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    Tianjin Cracks Down on Condos for the Dead

    Resembling an ordinary apartment complex, Jing’an Cemetery had been operating as a popular but illegal business for the last decade.

    Authorities in the northern Chinese municipality of Tianjin have suspended the operation of a public cemetery that was built and billed as a luxurious “residential compound” for the dead, domestic news outlet Caijing reported Wednesday.

    The civil affairs bureau of Tianjin’s Binhai New Area announced Wednesday that it had ordered a nonprofit columbarium known as Jing’an Cemetery in the town of Zhongtang to cease all relevant business activities. The bureau further said it planned to carry out a special investigation and “rectify” funeral homes in the area.

    With an investment of 300 million yuan ($44 million), Jing’an Cemetery claimed to be the largest public columbarium in northern China. The site, built in the form of a residential building, was marketed and sold like ordinary commercial housing. The only difference was that the rooms were not occupied by the living, but instead used to store urns and memorials to the dearly departed.

    The project was divided into two phases, each consisting of eight gray-and-white-walled buildings resembling a typical residential compound. The windows, however, are all tinted black. The more than 3,800 rooms range from 20 to 50 square meters in size.

    There are 14 commercial cemeteries in Tianjin, but Jing’an isn’t one of them. In 2010, the local government banned public welfare cemeteries from engaging in commercial activities. Those violating the order would be “severely punished” according to the law, and relevant personnel investigated.

    To bypass these restrictions, Jing’an Cemetery changed the terms on its contracts from “sale” to “long-term lease.”

    In addition to being an illegal business, Jing’an Cemetery covers an area of more than 50,000 square meters, in violation of a local regulation stipulating that “the land of public welfare cemeteries in townships, towns, and villages shall not exceed 7,000 square meters.”

    According to Caijing, since the cemetery’s “opening” in 2011, the prices of some rooms have climbed from 3,000 yuan per square meter to nearly 10,000 yuan per square meter. At present, most of the cemetery’s units have been sold, with only a handful of poorly situated attics remaining — the cheapest selling for 6,600 yuan per square meter.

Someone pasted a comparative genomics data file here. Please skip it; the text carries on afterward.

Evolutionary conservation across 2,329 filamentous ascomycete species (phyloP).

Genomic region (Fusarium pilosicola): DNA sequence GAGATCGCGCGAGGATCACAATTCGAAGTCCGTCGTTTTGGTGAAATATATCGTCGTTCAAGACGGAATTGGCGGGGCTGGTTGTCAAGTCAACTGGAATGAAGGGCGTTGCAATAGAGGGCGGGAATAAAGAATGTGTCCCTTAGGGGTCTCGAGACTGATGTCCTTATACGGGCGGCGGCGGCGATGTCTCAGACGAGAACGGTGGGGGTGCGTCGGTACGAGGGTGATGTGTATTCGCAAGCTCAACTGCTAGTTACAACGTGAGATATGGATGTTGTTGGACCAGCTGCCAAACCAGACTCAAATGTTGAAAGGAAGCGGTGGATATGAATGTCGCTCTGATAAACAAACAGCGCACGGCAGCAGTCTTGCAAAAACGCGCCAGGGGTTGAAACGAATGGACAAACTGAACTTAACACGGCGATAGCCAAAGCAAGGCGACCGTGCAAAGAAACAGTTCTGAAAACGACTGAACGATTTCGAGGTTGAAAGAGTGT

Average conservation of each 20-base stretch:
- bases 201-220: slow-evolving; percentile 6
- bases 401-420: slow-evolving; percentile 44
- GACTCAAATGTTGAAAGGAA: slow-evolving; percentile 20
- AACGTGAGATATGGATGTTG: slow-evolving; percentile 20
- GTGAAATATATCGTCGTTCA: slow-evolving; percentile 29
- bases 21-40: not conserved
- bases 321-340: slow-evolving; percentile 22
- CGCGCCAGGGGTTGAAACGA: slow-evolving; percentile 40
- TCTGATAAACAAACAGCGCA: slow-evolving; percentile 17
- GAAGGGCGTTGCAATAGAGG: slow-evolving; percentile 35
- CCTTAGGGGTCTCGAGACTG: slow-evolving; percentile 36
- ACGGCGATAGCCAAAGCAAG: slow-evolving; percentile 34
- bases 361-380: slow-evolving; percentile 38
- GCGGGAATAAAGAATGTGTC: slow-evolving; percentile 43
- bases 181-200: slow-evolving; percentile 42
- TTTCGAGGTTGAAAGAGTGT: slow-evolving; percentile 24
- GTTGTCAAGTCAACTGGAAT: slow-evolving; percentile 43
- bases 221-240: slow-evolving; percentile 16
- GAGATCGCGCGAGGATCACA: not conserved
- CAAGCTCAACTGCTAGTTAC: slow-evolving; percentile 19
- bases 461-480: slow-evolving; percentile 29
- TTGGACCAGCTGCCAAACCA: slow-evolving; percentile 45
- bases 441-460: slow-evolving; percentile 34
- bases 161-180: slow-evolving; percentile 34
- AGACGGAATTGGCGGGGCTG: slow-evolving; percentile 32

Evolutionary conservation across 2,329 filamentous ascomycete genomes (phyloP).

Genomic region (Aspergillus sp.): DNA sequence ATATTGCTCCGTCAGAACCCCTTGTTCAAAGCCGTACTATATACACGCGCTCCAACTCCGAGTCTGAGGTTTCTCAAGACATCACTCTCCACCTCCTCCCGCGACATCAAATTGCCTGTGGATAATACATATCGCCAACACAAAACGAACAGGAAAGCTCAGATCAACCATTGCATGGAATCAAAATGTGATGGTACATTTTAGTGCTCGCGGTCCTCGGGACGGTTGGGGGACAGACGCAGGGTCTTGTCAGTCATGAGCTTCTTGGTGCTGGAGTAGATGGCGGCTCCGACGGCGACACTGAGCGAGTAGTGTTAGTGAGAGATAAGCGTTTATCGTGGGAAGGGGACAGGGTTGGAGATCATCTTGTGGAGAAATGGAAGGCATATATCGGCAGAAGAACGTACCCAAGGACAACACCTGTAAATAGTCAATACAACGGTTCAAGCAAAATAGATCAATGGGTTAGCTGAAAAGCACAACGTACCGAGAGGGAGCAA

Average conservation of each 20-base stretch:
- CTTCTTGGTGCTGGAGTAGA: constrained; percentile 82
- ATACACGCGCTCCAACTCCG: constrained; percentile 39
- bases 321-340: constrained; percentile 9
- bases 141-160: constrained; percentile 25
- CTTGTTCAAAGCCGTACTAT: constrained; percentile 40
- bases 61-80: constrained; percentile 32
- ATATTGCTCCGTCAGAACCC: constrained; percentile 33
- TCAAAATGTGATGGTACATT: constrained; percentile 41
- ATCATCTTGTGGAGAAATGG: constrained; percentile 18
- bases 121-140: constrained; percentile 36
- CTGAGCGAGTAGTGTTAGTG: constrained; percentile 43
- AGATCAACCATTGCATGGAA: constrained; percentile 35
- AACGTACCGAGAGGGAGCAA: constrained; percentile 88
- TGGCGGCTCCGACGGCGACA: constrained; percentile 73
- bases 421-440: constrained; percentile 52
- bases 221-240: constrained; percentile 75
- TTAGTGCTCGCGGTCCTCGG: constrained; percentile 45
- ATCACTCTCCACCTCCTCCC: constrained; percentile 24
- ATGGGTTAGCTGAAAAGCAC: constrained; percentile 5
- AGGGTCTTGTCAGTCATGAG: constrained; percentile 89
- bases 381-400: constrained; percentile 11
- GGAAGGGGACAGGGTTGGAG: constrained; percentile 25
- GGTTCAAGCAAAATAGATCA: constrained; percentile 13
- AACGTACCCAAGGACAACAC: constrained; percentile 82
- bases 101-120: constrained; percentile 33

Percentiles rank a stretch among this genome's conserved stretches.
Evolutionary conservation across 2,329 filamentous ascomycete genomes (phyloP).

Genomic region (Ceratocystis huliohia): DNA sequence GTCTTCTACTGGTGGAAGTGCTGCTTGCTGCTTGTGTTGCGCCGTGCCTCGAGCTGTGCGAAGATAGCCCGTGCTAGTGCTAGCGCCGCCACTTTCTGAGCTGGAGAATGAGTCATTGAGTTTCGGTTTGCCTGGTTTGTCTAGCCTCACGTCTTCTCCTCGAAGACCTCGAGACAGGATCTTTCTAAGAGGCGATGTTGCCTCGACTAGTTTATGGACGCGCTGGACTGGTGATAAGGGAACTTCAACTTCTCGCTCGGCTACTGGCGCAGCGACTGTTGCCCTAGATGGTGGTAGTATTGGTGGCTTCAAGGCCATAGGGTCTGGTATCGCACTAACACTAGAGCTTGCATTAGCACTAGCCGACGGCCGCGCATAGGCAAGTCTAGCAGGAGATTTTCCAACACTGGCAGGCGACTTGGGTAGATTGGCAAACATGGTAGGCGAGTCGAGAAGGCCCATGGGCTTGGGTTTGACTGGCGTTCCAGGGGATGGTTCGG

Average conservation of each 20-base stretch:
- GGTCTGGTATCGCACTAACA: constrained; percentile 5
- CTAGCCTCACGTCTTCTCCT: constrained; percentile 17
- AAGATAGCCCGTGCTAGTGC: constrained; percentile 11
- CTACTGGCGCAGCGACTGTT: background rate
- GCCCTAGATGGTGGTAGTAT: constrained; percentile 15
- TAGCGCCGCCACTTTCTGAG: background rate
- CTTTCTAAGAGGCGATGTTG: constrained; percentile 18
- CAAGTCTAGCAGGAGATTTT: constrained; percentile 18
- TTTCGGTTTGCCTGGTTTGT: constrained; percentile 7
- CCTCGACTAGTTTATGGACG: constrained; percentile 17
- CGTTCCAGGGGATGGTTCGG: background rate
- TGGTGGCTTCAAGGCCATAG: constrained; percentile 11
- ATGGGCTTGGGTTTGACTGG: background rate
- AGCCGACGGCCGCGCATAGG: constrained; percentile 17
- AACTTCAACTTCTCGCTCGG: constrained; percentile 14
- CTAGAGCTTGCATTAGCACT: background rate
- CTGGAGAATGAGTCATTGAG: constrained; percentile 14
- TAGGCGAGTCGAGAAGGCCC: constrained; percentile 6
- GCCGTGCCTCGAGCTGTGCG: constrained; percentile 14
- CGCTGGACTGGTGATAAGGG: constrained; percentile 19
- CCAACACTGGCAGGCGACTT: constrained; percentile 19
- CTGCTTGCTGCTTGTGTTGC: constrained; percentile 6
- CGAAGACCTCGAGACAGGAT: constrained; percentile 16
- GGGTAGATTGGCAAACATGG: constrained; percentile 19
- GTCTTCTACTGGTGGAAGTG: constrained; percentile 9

Nearly 100,000 cinerary caskets have been “settled” into the “community,” according to the media report.

    In the first phase of the cemetery’s operations after it opened, sales remained lackluster, as most villagers still preferred burying their dead. But with reforms promoting eco-friendly burials in some villages, and agricultural land being expropriated for industrial use, a large number of tombs needed to be moved. As a result, villagers began buying rooms at the cemetery as a substitute, Caijing found.

    In 2012, the Tianjin government held a meeting on ecological funeral reform. Officials proposed that the city should suspend approvals on the construction of commercial cemeteries, endorse small-scale cemeteries, improve the land utilization rate, and curb illegal land occupation, unauthorized construction, and illegal operation.

    Jing’an Cemetery’s second phase of sales kicked off in April 2014. In the first week, it sold over 100 rooms a day, according to Caijing. By the end of June that year, its sales had exceeded 100 million yuan.

    The limited number of commercial cemeteries, along with their relatively high prices, are key reasons why so many people chose Jing’an Cemetery. Chen Ming, who lives in the city’s Xiqing District, told Caijing that he bought a 36-square-meter room for 220,000 yuan in 2016 and then spent over 50,000 yuan on decorations. “If we were to buy it now, we might not even be able to get it for 400,000 yuan,” he said.

    Editor: Daniel Wilkinson.

    (Header image: An aerial view of Jing’an Cemetery in Zhongtang Town, Tianjin. From @财经网 on Weibo)